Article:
Last night I attended a memorial service for the owner of our local (Tallahassee) comics shop, Brian Jacoby. As promised at the beginning of the service, it was not what I was used to: instead of the set format of prayer-speaker-song-prayer it was more of a Town Hall of his life, with those who had a story or experience to share encouraged to do so. Some stories were funny, some were touching, and all were heartfelt.
What was surprising on some level was that most of the stories were told by his customers. Now, this isn’t surprising if you were one of Brian’s customers (regular or not), because we all shared the experience of being treated like a new friend when you walked into his shop, and he frequently remembered your name and what sorts of stories you were into when you returned. And you wanted to return as much for the varied selection of comics, games, and sundry geek supplies as for that feeling of belonging. It’s only a surprise, then, if you never had the chance to walk into his store and were used to other shops where you were just a dollar sign on a receipt.
The reason for this, of course, was that he loved what he did. He was passionate about comics and not just the ones from Marvel and DC, but pretty much all comics created by anyone, plus so much more. He was an ardent supporter of new writers and artists, and I consider myself fortunate to be among that number.
I first met Brian when a mutual friend suggested to me (as a fledgling comic reader) to a) read Watchmen (this was back in 2007, two years before the movie would come out) and b) buy it at Secret Headquarters. Both seemed like reasonable suggestions so in I wandered one afternoon, completely clueless as to where I’d find the book. But, of course, Brian was ready and willing to point me in the right direction also asking ‘have you ever read a graphic novel before?’ When I answered no, he had a few suggestions of where to start before tackling Watchmen (and he was right) and I think I left the store that day with 5 books to further my comics education.
A year or so later I was working on an article about getting self-published comics into stores and Brian graciously let me interview him. When my barely-boyfriend (now husband) first came to town I took him on a tour of local book and comics shops, saving Secret Headquarters for last because I knew we’d spend the most time there. A few years of visits later, Brian hosted my book launch party. I was also a part of the first 3 Unicorn Parties held at the store (and how much do I regret missing this year’s, especially now?). We played D&D on Wednesday nights and Todd even served as a DM for those games for a while. We made friends at Secret Headquarters and lots of memories (including the time we were finishing up our engagement photos there and Brian suggested we recreate the proposal with a Lantern Corps ring–made for a great shot).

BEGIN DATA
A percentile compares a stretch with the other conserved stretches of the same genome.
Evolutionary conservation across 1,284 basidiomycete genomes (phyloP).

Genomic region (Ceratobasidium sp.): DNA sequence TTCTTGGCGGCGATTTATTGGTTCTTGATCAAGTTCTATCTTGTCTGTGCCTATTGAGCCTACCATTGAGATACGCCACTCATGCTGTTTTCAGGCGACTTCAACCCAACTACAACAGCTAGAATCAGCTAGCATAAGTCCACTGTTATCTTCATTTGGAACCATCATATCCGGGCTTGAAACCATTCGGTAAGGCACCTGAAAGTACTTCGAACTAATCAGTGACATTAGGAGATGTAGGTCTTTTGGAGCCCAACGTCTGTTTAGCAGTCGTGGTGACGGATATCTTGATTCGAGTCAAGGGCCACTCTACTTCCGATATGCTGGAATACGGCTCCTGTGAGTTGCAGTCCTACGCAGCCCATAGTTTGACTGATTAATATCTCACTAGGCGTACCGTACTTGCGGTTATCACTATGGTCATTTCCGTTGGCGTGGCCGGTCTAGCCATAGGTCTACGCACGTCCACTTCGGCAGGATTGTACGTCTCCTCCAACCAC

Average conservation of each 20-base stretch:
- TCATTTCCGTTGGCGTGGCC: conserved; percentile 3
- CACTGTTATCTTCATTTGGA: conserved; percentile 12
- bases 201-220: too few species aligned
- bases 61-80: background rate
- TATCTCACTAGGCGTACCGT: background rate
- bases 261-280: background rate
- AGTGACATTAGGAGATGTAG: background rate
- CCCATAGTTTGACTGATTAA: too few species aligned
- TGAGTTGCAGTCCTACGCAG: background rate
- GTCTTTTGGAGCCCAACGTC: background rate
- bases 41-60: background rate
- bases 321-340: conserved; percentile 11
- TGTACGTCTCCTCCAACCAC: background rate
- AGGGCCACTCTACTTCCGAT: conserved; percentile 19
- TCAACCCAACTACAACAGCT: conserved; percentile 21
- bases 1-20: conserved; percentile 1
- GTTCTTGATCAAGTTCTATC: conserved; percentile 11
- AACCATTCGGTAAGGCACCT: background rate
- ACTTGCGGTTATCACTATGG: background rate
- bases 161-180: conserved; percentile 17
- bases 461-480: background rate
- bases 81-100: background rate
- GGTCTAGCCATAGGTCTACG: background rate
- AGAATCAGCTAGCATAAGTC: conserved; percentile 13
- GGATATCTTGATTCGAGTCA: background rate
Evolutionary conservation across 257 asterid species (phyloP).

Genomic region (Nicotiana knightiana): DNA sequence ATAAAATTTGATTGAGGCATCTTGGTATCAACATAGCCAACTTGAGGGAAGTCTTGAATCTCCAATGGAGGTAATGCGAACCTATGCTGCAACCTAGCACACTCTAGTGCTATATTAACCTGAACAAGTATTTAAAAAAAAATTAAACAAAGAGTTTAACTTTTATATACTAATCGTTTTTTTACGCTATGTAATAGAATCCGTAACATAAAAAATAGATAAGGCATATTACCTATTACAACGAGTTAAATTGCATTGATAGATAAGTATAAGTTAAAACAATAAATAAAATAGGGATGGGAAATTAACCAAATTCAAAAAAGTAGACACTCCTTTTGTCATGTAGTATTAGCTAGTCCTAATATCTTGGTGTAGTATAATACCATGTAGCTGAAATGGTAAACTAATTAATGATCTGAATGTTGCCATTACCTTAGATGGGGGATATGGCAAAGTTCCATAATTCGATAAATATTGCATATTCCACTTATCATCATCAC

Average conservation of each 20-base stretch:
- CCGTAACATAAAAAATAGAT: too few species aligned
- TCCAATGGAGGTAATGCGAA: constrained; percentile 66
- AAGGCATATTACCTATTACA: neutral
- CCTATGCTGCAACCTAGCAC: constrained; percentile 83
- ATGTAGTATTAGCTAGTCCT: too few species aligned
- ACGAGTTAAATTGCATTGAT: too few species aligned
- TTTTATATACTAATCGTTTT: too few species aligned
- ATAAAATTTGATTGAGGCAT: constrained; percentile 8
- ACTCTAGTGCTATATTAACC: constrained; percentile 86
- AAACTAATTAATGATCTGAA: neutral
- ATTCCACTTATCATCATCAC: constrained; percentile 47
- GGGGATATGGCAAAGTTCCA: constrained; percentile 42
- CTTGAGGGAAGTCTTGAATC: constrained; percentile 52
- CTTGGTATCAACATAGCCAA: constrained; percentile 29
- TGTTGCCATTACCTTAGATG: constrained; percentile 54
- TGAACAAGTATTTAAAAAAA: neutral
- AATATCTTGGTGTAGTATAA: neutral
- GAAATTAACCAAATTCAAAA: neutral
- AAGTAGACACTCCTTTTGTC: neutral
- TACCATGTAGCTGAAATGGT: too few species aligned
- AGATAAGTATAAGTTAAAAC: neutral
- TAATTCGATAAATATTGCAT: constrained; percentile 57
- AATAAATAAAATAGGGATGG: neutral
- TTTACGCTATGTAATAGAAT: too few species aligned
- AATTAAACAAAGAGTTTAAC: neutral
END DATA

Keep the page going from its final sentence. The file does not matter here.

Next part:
Brian loved what he did–I know I already said that–and he wasn’t shy about sharing that. One of the speakers last night pointed out that Brian didn’t try to be anything that he wasn’t, and that fits what I observed, too. While no one is perfect and everyone has their moments, Brian always seemed to be comfortable in his own skin, to know who he was and what he was here to do. He was a great businessman because he could sell without being smarmy or fake. He adored his daughter who was frequently at the shop with him. He supported the comics community and created a safe, welcoming space at his store for anyone who wanted to be there.
His passing was sudden and shocking. Several of us thought we were being pranked. But as confirmation rolled in that he passed away on Thanksgiving night, we were rocked to our cores. Life is so fragile, and precious, and fleeting. None of us know how much time we have and being reminded of our mortality can be a downer, for sure, but it’s also a nudge to use what time we have left wisely. Because we just don’t know how much that will be.
So, from knowing Brian these lasts seven years and from the stories shared last night at his memorial, I’m taking away these simple but oh so meaningful lessons:
- Be yourself.
- Love what you do, do what you love.
- Foster community.
- And do it now.